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Dynex - 2-Port USB 2.0 PCMCIA Notebook Card

3.6 out of 5 stars 24 customer reviews

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  • Adds 2 high-speed USB 2.0 ports
  • 480 Mbps maximum data transfer rate
  • Easy plug-and-play installation into any 32-bit PCMCIA Type II slot; hot-swapping capability
2 used from $10.00

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Product Description

2-Port USB 2.0 PCMCIA Notebook Card Adds 2 high-speed USB 2.0 ports 480 Mbps maximum data transfer rate Easy plug-and-play installation into any 32-bit PCMCIA Type II slot; hot-swapping capability Card Type 2-port USB 2.0 PCMCIA Type II Speed Up to 480 Mbps Interface PCMCIA Operating Systems Support Windows 98 or later Card Bus USB 2.0 Number of Ports 2 ports Transfer Speed Up to 480 Mbps System Requirements Windows 98, 98 SE, 2000, ME or XP; available PCMCIA

Product Information

Product Dimensions 6.4 x 5 x 1.4 inches
Item Weight 4 ounces
Shipping Weight 4 ounces
Manufacturer Dynex
ASIN B0009FV7J4
Item model number DX-UC202
Customer Reviews
3.6 out of 5 stars 24 customer reviews

3.6 out of 5 stars
Best Sellers Rank #382 in Computers & Accessories > Networking Products > Network Adapters > Laptop Network Adapters
Date first available at Amazon.com April 18, 2005

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Customer Questions & Answers

Customer Reviews

Top Customer Reviews

Verified Purchase
I got it to power my mouse, but nothing more. The listing does not mention that it requires external power to run pretty much anything. It comes with a power adapter that plugs into your other usb port (or you can buy an ac adapter separately). In any event, even with the power adapter plugged in to my existing usb 1.1 port, I could not get enough power to run a wireless 802.11g usb adapter through the dynex card--it turned on, but kept losing the signal. So now I've still got my wireless connection running on the slower usb 1.1 port. But if I ever need a place to plug in another mouse (which is the only thing I could get to run successfully through the dynex usb 2.0 port) then I suppose I'm all set.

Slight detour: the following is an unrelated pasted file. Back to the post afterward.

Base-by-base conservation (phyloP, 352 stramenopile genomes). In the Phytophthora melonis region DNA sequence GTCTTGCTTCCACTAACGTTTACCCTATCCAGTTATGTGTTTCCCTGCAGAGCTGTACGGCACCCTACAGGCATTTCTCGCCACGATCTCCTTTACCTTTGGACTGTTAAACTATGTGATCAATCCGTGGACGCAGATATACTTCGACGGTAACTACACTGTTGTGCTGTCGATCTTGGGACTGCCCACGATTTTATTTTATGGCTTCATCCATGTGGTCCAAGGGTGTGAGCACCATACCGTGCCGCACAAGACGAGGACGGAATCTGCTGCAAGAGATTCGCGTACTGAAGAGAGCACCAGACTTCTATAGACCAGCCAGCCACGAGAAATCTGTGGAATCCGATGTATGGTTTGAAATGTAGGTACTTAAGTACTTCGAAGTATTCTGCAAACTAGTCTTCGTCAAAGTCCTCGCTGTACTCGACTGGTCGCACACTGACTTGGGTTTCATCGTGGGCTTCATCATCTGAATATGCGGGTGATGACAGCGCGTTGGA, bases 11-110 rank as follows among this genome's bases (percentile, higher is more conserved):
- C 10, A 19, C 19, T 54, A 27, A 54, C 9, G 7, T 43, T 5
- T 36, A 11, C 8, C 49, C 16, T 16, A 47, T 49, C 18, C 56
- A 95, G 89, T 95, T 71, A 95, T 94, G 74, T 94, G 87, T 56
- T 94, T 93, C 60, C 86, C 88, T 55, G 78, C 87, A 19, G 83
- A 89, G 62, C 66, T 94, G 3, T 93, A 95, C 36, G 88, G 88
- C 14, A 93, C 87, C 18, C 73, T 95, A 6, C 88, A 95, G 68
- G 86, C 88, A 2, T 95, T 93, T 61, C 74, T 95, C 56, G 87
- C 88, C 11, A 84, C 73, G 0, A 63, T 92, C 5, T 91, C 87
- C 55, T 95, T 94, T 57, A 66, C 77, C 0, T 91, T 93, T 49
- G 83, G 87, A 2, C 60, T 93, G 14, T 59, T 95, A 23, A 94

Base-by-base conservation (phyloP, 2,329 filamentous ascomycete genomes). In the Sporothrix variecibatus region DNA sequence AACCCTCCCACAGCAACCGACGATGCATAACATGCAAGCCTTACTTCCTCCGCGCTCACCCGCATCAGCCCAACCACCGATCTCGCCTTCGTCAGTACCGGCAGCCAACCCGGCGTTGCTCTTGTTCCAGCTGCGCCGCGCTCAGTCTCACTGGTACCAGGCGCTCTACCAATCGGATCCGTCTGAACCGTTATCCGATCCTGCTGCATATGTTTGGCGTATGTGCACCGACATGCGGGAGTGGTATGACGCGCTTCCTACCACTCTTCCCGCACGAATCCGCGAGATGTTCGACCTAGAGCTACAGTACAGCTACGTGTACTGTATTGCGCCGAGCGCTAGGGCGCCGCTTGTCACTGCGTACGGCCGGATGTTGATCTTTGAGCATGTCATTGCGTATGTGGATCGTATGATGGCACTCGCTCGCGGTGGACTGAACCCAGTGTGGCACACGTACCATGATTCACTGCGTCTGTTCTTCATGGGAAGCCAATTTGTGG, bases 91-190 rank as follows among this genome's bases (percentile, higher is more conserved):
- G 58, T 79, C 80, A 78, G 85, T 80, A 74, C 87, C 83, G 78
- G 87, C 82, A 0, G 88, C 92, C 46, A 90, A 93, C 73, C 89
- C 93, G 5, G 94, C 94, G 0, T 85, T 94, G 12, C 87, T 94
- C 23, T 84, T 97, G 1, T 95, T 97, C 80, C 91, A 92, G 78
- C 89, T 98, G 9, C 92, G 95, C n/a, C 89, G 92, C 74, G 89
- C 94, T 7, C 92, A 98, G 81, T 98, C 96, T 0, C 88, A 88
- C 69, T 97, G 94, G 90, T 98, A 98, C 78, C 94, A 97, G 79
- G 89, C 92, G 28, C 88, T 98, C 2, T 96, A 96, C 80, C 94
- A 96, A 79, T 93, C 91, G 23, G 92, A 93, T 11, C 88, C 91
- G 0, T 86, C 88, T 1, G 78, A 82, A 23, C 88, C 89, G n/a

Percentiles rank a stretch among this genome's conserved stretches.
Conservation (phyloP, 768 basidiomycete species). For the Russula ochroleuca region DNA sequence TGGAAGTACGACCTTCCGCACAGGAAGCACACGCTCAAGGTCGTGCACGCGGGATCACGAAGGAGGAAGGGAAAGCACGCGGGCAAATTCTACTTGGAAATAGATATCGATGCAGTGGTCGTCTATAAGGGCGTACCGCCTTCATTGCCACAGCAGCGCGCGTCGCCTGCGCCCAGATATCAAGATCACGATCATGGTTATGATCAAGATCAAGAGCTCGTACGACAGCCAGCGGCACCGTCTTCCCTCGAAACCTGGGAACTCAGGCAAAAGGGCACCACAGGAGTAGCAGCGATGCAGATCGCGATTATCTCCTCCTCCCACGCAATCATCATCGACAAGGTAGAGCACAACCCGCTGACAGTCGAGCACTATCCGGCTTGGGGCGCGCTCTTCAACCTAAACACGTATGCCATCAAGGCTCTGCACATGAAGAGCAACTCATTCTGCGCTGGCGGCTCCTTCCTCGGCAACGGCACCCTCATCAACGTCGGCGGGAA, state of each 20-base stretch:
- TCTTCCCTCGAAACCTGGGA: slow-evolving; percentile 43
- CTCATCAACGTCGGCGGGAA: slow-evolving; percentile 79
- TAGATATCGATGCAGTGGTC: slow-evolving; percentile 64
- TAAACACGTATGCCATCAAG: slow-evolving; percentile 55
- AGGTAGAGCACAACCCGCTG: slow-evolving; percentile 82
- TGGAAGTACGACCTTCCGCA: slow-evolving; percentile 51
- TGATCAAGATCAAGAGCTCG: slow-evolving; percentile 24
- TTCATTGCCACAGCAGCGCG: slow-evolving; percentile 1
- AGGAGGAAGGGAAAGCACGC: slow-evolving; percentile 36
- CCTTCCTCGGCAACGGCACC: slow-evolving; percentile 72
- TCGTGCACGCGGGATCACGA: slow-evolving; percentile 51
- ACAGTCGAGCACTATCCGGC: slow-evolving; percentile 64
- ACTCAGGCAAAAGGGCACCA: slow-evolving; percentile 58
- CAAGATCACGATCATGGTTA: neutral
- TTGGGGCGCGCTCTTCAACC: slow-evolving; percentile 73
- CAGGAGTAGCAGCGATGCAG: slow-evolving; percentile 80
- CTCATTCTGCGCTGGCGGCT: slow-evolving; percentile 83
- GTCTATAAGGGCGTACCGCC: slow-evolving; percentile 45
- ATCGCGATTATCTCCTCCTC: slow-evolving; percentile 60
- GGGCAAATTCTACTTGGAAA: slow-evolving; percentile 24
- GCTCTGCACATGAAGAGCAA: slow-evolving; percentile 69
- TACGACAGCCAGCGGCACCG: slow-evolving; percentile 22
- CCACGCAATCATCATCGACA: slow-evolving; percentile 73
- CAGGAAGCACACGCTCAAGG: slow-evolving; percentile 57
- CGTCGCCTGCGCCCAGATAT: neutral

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Works great if you're not doing anything with it.

If you need to plug something, like a USB device, into it you need an external power adapter which is not included.

In addition, nowhere on the box does it mention this - only on the manual inside the packaging - that you need this crazy 1.5A 5V ac adapter of specific size that you can get "from any local electronics accessory shop".

See that hole in the front between the USB ports? That's where you plug in extra power. Crazy. Forget using a USB hard drive for anything mobile and not in range of an AC outlet because not using the power adaptor will literally power off your whole system when it draws too much.

I wouldn't care if they said it on the box and included the adapter, but doing neither is deceitful and that is why I give this a 1 star review.

Looking around, looks like similar USB 2.0 PCMCIA cards do the same thing, but at least they COME with the adaptor instead of saying "go find mystery adaptor X from _somewhere"

When I find it, I'll update the review to let you know how the actual card works.
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This device was not plug-n-play for me. This is how I finally managed to resolve installation difficulties on a Toshiba laptop running Windows XP with USB 1.1 ports.